AAN: Let’s get the “duh” question out of the way first — how excited are you about this? Did you have any expectations that the band would be in NME, on Pitchfork, playing three shows at CMJ, and the like?
Holmes: Positively thrilled, particularly about the chance to see the world and to play to more than 30 people at the local bar. As for my expectations, I’ve always thought that Reggie’s (our singer/guitarist/chief songwriter; we’re longtime friends) songs are pop gold, that “success” would merely be a matter of people getting the chance to hear them. Having said that, the trajectory of this whole thing has been much more rapid than I would have anticipated. It’s like, give us a moment to record a proper album, you know?
AAN: Leaving a full-time gig at an alt-weekly can be a tough choice to make. Was the decision to leave to pursue the band hard, or was it a pretty easy one? How long have you been mulling it over?
Holmes: The decision was both clear and incredibly difficult. Being a reporter at Folio has been so much more than a job to me; it’s been a chance to help make Jacksonville a better, more progressive city on a weekly basis. As excited as I am about what the future holds for the band, I’m terrified of being less directly involved in city issues, of not being satisfied on that deeper level. But I realize the opportunity the band presents is quite rare and time-sensitive, and I suppose there will always be City Councilmembers who refuse to pay their child support and industries that dump crap into the St. Johns River; I would love to return to the alt-weekly world whenever the band might become less busy. I can’t imagine how else I’d fill my days.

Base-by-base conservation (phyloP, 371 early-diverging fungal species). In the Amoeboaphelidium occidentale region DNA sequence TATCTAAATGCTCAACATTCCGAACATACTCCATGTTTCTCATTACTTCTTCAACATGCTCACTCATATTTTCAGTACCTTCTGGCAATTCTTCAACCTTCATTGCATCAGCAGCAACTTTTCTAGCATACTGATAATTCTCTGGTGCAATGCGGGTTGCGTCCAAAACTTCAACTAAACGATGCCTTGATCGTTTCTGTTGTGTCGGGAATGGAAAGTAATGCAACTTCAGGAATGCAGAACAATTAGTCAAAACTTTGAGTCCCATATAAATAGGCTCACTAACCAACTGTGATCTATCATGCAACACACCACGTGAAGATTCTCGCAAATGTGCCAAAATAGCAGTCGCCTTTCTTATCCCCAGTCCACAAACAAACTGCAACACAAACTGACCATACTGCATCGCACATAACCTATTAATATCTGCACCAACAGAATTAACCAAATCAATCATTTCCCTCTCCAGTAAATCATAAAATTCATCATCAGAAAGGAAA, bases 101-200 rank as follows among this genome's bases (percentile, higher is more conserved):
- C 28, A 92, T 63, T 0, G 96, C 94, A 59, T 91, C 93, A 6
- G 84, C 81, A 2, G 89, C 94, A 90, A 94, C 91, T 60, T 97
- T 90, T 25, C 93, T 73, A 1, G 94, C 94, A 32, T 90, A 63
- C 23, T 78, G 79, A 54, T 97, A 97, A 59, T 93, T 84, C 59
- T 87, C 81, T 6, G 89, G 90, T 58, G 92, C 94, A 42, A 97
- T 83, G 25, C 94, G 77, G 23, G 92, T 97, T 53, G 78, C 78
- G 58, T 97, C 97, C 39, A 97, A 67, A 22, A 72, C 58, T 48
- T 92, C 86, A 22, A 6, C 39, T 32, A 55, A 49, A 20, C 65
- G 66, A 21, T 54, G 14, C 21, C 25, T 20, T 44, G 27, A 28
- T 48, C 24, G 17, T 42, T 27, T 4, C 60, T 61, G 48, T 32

AAN: How has working at an alt-weekly hurt or hindered the ability to work on your music?
Holmes: Working on cover stories from Friday nights straight through Monday mornings has generally limited time available to noodle on a bass guitar.
AAN: What will you miss most about working at Folio?
Holmes: My co-workers — I’d be embarrassed if they knew to what degree I consider them family. And bomb threats issued in response to provocative stories.
AAN: After CMJ, what are the plans for Black Kids?
Holmes: In November we’re doing some shows in the UK and independently releasing a 7-inch. The following six months will be filled with touring, playing festivals and recording and releasing our full-length album. (One of my personal goals, by the way, is to get name-dropped by Barack Obama. In a recent interview he said he listens to Eminem and Beyonce. He obviously hasn’t heard Black Kids.)
Black Kids are playing this Thursday, Friday, and Saturday in New York City as part of the CMJ Music Marathon. Check the band’s MySpace page for details.